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How are you to escape being sentenced to hell?

I don’t think I’d noticed this before. I have frequently maintained that what Jesus means by the “judgment of geenna” is not post mortem torment in what we call “hell” but the suffering and destruction that would result from the war against Rome. Basically, the argument is that Jesus adapted the imagery from Jeremiah’s predictions of the horrors of the Babylonian siege of Jerusalem (cf. Jer. 7:30-33; 19:6-8). For lack of space to bury the dead in the city, corpses will be thrown over the walls into the Valley of the Son of Hinnom—the valley of Gehenna—where they will be “food for the birds of the air, and for the beasts of the earth, and none will frighten them away” (Jer. 7:33). For the details see “Hell, the unbiblical doctrine of” and my book Hell and Heaven in Narrative Perspective. But I may have overlooked the significance of this passage:

You serpents, you brood of vipers, how are you to escape being sentenced to hell (geennēs)? Therefore I send you prophets and wise men and scribes, some of whom you will kill and crucify, and some you will flog in your synagogues and persecute from town to town, so that on you may come all the righteous blood shed on earth, from the blood of righteous Abel to the blood of Zechariah the son of Barachiah, whom you murdered between the sanctuary and the altar. Truly, I say to you, all these things will come upon this generation. (Matt. 23:33–36 ESV)

This comes at the climax to Jesus’ impassioned denunciation of the scribes and Pharisees in chapter 23: “Woe to you, scribes and Pharisees, hypocrites!”, and so on…. They will not escape the “judgment of Gehenna” (tēs kriseōs tēs geennēs). This generation of Jews will pay the price for Israel’s history of violent rejection of the prophets.

Jesus then laments over Jerusalem, the “city that kills the prophets and stones those who are sent to it”. He warns that “your house is left to you desolate”, which is also an echo of Jeremiah’s prophecies regarding the fate of Jerusalem:

I have forsaken my house; I have abandoned my heritage; I have given the beloved of my soul into the hands of her enemies. (Jer. 12:7)

But if you will not obey these words, I swear by myself, declares the LORD, that this house shall become a desolation. (Jer. 22:5)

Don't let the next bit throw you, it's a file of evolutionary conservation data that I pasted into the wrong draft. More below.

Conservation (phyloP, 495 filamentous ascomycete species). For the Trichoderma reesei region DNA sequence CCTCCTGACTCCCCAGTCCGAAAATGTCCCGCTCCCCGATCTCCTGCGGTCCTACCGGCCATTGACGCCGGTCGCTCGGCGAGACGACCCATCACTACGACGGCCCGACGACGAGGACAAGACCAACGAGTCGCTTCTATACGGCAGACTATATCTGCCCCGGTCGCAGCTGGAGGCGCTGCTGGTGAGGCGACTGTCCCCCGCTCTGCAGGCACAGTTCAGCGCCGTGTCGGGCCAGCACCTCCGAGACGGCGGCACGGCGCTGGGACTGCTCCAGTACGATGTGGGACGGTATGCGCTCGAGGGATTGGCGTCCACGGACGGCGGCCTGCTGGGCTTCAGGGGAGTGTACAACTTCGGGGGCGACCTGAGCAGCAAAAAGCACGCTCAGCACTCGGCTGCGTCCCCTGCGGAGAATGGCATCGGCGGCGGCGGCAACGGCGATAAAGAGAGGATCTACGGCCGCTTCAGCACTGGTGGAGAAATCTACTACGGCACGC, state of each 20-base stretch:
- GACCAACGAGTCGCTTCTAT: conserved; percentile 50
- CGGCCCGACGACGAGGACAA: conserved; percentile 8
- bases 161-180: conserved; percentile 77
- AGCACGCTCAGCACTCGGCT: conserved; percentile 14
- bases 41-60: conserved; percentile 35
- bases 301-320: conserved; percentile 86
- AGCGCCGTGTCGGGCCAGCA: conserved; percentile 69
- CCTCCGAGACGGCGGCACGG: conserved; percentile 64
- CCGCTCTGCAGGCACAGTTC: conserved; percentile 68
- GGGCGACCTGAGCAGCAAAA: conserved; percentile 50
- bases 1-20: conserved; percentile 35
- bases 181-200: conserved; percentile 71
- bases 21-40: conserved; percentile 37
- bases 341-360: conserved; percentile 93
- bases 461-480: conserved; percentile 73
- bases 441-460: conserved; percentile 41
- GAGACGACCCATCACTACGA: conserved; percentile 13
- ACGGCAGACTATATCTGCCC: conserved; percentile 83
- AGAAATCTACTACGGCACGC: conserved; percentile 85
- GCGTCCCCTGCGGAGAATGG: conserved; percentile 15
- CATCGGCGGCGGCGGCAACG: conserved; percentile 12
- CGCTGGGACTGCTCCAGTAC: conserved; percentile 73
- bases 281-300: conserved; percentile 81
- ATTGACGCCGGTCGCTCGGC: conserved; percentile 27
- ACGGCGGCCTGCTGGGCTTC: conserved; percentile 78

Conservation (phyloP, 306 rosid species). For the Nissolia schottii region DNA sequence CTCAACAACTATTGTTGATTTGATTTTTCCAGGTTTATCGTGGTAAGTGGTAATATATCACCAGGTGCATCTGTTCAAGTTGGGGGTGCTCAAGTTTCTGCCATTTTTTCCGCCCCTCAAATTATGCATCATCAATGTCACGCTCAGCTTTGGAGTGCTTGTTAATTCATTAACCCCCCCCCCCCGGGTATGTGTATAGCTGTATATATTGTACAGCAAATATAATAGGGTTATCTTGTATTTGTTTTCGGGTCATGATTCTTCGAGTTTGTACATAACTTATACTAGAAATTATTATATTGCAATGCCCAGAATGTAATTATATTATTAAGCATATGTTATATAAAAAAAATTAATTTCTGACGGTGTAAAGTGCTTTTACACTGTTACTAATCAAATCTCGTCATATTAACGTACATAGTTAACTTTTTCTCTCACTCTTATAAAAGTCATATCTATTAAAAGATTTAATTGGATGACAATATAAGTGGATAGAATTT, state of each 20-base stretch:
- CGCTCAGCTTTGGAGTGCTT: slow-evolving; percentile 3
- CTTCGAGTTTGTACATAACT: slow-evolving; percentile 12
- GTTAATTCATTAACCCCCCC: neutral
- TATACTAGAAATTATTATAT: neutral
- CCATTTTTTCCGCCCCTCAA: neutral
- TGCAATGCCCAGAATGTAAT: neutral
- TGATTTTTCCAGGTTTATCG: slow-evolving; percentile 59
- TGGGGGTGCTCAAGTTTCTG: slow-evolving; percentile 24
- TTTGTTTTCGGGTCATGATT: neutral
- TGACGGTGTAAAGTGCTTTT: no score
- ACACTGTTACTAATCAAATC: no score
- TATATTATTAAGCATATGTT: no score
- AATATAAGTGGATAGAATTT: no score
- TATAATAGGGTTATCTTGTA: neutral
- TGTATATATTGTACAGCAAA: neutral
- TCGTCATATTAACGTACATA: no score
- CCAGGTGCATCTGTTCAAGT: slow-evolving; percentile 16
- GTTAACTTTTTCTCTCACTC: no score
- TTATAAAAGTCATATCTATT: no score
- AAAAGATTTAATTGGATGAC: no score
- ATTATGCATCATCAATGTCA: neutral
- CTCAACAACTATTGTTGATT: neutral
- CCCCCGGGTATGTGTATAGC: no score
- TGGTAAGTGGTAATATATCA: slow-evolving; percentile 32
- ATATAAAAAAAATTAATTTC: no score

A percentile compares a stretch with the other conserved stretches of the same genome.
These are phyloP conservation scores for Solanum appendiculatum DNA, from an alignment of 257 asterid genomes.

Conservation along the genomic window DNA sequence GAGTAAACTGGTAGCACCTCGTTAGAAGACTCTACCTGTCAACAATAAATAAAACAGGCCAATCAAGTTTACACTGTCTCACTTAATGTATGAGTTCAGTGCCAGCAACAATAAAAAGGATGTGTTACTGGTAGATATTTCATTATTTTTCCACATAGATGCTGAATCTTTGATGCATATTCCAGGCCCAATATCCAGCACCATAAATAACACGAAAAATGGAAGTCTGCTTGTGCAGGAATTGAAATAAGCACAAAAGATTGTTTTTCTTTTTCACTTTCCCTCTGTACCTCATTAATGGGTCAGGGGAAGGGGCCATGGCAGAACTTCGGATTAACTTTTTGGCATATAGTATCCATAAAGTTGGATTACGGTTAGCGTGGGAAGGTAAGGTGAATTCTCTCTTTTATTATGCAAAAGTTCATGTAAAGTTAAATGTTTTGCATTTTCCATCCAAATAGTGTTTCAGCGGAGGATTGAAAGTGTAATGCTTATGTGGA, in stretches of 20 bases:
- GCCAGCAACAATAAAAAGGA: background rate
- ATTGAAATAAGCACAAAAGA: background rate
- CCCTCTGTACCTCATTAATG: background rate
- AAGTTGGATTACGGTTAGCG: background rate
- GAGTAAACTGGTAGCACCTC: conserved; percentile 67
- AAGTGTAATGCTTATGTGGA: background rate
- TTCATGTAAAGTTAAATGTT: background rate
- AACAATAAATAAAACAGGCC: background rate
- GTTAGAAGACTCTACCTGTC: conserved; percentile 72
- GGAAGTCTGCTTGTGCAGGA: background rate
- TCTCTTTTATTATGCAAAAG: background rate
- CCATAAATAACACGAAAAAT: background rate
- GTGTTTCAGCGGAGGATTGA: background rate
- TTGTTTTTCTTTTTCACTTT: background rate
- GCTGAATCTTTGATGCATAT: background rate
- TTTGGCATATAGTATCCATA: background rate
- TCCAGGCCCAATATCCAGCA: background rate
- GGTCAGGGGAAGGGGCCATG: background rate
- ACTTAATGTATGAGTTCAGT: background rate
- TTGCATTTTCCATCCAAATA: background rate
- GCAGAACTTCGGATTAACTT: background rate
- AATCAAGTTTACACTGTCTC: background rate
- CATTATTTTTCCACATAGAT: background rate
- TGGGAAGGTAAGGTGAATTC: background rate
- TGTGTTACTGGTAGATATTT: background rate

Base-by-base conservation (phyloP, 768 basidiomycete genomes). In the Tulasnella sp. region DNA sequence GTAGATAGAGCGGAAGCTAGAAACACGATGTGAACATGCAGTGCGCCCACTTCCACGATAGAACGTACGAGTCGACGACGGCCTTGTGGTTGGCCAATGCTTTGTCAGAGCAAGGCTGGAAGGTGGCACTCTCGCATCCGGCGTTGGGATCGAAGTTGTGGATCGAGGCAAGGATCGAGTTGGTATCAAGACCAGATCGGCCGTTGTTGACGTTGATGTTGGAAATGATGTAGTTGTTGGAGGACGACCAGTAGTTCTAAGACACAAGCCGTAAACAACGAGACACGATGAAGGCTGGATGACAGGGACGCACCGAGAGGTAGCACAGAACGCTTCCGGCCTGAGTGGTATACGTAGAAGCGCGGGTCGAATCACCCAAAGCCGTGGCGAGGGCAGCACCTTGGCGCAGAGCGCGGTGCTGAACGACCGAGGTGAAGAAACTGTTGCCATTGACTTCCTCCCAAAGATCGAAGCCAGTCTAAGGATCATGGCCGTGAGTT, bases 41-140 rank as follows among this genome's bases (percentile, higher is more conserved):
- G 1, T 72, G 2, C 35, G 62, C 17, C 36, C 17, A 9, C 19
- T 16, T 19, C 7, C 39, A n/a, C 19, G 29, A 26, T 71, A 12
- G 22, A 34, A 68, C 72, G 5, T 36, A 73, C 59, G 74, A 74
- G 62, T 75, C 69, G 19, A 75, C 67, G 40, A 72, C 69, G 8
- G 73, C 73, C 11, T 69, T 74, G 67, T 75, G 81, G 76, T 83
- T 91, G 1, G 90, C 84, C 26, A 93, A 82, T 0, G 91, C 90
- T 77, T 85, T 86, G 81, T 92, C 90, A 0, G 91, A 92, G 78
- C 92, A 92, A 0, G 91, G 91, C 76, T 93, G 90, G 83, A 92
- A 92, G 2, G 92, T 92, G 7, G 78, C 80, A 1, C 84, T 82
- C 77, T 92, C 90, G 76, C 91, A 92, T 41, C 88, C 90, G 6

Jeremiah means the “house of the king of Judah”. Jesus may have in mind the “house of Israel”, but more probably, since he is addressing Jerusalem, “your house” is a reference to the temple. He will later speak of the “abomination of desolation” that will be set up in the temple (Matt. 24:15).

After this, as they are going out of the city, Jesus tells his disciples that the temple will be destroyed: “there will not be left here one stone upon another that will not be thrown down” (Matt. 24:2). The “apocalyptic discourse” that follows makes it clear that he expected this to happen within a generation: “Truly, I say to you, this generation will not pass away until all these things take place” (Matt. 24:34). He was spot on.

This seems to confirm rather emphatically that the “judgment of Gehenna” that was to come upon this generation of unrighteous Israel, represented by the corrupt scribes and Pharisees, would be the siege of Jerusalem by the Romans and the eventual destruction of the city and the temple. We only need to read Josephus to appreciate how “hellish” the experience would be:

Now the seditious at first gave orders that the dead should be buried out of the public treasury, as not enduring the stench of their dead bodies. But afterwards, when they could not do that, they had them cast down from the walls into the valleys beneath. (Jos. War 5.12.3)

Image of Hell and Heaven in Narrative Perspective

On Amazon (US):

Andrew Perriman
CreateSpace Independent Publishing Platform (2012), Paperback, 148 pages, $9.95
Image of Hell and Heaven in Narrative Perspective

On Amazon:

Andrew Perriman
P.OST (), Kindle Edition, pages,

Comments

That passage seems to have a lot of resonance with Matthew 3:7-12:

But when he saw many of the Pharisees and Sadducees coming to his baptism, he said to them, “You brood of vipers! Who warned you to flee from the wrath to come? Bear fruit in keeping with repentance. And do not presume to say to yourselves, ‘We have Abraham as our father,’ for I tell you, God is able from these stones to raise up children for Abraham. Even now the axe is laid to the root of the trees. Every tree therefore that does not bear good fruit is cut down and thrown into the fire.

“I baptize you with water for repentance, but he who is coming after me is mightier than I, whose sandals I am not worthy to carry. He will baptize you with the Holy Spirit and fire. His winnowing fork is in his hand, and he will clear his threshing floor and gather his wheat into the barn, but the chaff he will burn with unquenchable fire.”

(Matthew 3:7-12 ESV)

This wrath that John the Baptist warns about most likely stands in the OT prophetic tradition and refers to a historical judgment coming very soon.

Andrew: I came across your hell book when Peter Enns featured “How are you to escape …” on his blog. I ordered the Kindle edition and just finished the preliminary discussion. Excellent stuff. A wonderful summary of biblical and post-biblical history. Since I am working on a book for post-evangelicals living after the demise of Christendom I find your views very engaging.

Alan Bean, Arlington, Texas